Words. So many words, so little sense in them.

I stare at both bulbs — broken and whole, and bite back a scream of frustration. It’s right here. RIGHT here. Light for the Under. Freedom for my people. So close, but so impossibly far away.

The small cavern where I kneel vibrates to the long, low toll of a bell.

The waking-bell. And today is Atonement. I won’t have another chance at lighting up our darkness for another whole day.

The Difference Between Middle School and Middle Grade

Posted in Books, Uncategorized, Writing with tags , , , on April 10, 2013 by Jessica Crichton

Despite my best efforts to quelch it, there has been a general consensus among my family and friends that I write young adult books (YA). This even happens with my fellow writers. The only ones who seem to understand that I write middle grade (MG) are other children’s writers. I was starting to get very frustrated, as there is a very big difference between YA and MG (and, in fact, this is actually a large part of my Masters thesis). Then I realized why people were so confused, and I felt the biggest *facepalm* ever.

Middle Grade sounds like Middle SCHOOL… which is YA age.

Oi. No wonder everyone thought I wrote for middle school teens and not kids! So here’s the deal…

YA books are generally geared towards ages 13-17. They are the teen books. Examples of this are Twilight by Stephanie Meyer, The Hunger Games by Suzanne Collins, Snow Flower and the Secret Fan by Lisa See, and Tiger Eyes by Judy Blume.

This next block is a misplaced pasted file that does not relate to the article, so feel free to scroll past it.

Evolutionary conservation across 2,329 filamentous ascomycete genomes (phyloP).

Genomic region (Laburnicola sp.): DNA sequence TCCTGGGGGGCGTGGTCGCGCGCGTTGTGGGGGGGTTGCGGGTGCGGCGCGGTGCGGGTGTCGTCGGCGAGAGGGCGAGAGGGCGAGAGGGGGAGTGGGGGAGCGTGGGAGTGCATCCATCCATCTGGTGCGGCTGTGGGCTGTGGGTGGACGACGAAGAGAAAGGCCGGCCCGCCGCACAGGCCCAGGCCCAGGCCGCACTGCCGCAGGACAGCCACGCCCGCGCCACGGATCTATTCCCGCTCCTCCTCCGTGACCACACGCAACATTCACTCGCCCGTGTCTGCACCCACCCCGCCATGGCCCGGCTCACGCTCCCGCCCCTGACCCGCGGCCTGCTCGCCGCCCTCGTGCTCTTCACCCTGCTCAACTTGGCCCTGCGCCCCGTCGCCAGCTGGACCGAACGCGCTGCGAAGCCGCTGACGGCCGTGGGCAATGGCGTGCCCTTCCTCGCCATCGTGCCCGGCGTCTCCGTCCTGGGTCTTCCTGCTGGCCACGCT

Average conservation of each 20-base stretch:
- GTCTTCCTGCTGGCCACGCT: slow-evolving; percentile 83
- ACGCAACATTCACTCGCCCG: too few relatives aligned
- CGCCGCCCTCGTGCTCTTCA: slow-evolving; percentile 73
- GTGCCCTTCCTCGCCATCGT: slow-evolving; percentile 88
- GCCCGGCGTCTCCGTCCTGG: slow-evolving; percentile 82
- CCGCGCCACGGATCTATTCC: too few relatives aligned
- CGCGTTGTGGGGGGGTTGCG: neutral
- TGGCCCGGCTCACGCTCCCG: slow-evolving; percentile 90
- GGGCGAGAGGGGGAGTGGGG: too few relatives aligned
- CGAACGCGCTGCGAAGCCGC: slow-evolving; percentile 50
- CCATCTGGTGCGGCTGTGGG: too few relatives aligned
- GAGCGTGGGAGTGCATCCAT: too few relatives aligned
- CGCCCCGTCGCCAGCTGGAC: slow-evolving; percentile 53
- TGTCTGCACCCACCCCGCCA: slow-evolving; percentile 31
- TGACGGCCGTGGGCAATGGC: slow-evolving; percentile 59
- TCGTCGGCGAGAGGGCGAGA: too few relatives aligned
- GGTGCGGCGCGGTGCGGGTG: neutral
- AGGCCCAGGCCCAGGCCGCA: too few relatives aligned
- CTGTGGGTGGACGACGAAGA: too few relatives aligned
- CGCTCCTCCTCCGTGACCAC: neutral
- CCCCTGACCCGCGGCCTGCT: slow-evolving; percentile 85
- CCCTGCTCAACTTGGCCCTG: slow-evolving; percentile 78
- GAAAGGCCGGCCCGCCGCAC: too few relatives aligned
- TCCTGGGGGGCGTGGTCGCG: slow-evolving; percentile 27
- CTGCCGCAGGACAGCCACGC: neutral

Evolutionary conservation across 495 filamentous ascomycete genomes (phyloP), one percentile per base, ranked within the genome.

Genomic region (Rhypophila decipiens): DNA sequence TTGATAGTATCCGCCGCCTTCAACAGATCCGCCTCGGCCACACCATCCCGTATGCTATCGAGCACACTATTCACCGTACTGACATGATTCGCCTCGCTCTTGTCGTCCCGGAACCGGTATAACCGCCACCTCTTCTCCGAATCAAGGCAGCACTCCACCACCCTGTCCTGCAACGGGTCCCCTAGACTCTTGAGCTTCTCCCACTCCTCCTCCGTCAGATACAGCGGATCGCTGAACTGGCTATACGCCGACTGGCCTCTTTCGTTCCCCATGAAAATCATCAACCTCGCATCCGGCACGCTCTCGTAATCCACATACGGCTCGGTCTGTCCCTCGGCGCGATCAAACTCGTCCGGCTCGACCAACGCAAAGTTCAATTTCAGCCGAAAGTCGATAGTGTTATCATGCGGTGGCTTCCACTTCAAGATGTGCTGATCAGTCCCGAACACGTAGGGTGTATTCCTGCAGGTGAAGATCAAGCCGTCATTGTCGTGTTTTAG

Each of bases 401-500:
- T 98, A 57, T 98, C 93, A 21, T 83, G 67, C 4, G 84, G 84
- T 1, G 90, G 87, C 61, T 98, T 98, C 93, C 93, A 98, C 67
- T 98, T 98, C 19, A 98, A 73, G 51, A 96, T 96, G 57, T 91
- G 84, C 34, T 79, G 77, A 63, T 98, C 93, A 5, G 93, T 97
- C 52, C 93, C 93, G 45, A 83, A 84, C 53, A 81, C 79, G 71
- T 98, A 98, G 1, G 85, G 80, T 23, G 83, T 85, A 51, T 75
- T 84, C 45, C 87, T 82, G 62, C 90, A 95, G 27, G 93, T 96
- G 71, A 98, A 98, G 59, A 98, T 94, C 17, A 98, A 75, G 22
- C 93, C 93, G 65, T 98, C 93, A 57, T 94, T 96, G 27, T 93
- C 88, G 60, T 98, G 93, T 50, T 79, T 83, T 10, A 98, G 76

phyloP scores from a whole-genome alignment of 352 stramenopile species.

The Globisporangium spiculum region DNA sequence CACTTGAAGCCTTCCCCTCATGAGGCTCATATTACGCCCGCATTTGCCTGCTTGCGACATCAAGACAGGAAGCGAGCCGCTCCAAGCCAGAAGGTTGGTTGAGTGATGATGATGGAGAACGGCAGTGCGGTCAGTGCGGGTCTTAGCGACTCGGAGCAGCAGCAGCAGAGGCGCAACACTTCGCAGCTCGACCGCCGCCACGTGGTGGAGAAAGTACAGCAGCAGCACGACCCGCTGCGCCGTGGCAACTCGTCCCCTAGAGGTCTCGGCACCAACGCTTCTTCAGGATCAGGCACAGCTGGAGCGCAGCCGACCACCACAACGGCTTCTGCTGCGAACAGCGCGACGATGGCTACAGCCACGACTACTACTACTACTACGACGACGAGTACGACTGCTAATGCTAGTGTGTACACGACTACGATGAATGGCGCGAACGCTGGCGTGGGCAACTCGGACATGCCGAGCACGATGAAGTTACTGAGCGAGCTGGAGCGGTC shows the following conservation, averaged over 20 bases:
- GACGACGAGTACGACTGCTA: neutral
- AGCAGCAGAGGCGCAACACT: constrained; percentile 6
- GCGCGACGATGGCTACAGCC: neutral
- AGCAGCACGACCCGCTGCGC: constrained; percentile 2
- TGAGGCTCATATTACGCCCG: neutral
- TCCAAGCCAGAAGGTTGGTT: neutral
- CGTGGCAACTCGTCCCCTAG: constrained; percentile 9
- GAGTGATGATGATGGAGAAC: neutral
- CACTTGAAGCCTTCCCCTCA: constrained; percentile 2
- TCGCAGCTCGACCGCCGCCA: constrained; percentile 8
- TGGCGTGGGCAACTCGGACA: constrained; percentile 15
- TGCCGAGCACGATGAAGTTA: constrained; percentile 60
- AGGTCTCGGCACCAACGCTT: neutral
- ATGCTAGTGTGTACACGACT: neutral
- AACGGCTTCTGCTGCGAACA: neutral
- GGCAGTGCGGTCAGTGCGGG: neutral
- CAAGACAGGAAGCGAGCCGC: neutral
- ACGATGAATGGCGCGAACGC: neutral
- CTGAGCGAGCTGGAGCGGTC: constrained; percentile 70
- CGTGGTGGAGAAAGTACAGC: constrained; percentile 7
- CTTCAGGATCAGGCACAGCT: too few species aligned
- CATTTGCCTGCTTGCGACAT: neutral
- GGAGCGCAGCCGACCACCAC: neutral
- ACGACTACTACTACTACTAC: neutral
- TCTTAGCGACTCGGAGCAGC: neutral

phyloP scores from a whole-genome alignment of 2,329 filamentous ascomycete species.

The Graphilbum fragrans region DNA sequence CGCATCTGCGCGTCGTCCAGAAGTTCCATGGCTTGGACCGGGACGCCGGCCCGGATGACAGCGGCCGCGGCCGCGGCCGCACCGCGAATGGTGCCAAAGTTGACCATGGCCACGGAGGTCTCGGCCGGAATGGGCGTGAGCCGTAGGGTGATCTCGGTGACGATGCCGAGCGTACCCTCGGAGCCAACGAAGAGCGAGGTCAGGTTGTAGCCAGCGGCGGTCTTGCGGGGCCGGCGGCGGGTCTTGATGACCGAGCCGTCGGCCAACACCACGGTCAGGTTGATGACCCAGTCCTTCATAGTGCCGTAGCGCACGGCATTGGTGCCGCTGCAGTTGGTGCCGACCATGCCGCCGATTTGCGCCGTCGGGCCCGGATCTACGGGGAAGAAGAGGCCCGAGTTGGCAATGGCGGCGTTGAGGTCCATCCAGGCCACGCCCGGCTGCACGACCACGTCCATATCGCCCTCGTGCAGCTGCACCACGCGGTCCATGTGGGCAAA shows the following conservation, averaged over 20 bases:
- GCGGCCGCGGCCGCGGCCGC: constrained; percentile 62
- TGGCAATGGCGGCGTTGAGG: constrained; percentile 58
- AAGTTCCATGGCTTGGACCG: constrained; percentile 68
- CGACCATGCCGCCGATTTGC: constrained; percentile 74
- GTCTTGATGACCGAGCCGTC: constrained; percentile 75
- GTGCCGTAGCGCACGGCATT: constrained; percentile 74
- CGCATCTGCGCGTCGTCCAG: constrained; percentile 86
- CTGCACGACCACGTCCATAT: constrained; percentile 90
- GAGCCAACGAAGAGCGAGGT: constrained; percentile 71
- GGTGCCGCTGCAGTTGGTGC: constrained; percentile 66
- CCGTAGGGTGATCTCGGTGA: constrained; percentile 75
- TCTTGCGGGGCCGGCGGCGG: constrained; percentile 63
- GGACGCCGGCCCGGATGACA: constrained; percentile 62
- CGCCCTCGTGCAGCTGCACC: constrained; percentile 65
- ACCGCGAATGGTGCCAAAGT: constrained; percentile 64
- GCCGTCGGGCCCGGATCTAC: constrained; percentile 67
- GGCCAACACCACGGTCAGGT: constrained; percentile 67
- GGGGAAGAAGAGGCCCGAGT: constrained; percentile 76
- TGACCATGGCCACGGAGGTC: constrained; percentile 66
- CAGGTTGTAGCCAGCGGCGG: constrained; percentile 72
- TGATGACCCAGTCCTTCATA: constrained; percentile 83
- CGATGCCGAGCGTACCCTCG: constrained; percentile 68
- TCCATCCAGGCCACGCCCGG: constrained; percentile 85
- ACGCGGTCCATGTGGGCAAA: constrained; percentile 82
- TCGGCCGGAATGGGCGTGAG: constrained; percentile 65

Young Adult:


MG books are generally split into two age groups. There is Lower MG for ages 7-9, and Upper MG for ages 8-12. Lower MG are books like Diary of a Wimpy Kid by Jeff Kinney, Charlie and the Chocolate Factory by Roald Dahl, Ramona the Pest by Beverly Cleary, and Sideways Stories from Wayside School by Louis Sachar.

Lower Middle Grade:


Upper Middle Grade are books like The Serpent’s Shadow by Rick Riordan, Gregor the Overlander by Suzanne Collins, A Wrinkle in Time by Madeline L’Engle, and Dr. Fixit’s Malicious Machine by… me. 😉

Upper Middle Grade:


Of course, there are overlapping titles. MG itself overlaps between the ages of 8 and 9, for differing reading levels. But the biggest overlap is between Upper MG and YA. This often happens when a series begins as Upper MG and, as the characters and readers grow, becomes YA. A great example of this is J.K. Rowling’s Harry Potter series.

Upper MG:




There are also single titles that are difficult to put into a certain age group. For example, many people in the publishing world aren’t sure whether Charlotte’s Web by E.B White is Lower or Upper MG, or whether Neil Gaiman’s The Graveyard Book is more appropriate for Upper MG or YA. Still, generally speaking the difference between YA and MG is all about the age of the main character(s). If they’re 7 to 12, it’s probably MG. If they’re 13 to 17, it’s YA. This is only according to general publishing world consensus, which means there are plenty of exceptions.

So, to wrap up. Middle School is Young Adult and Middle Grade is Elementary. But only sometimes.

Wow… I can’t blame you for being confused. Too bad “I write books for ages 8-12” is such a long explanation compared to “I write middle grade”…

John M. Cusick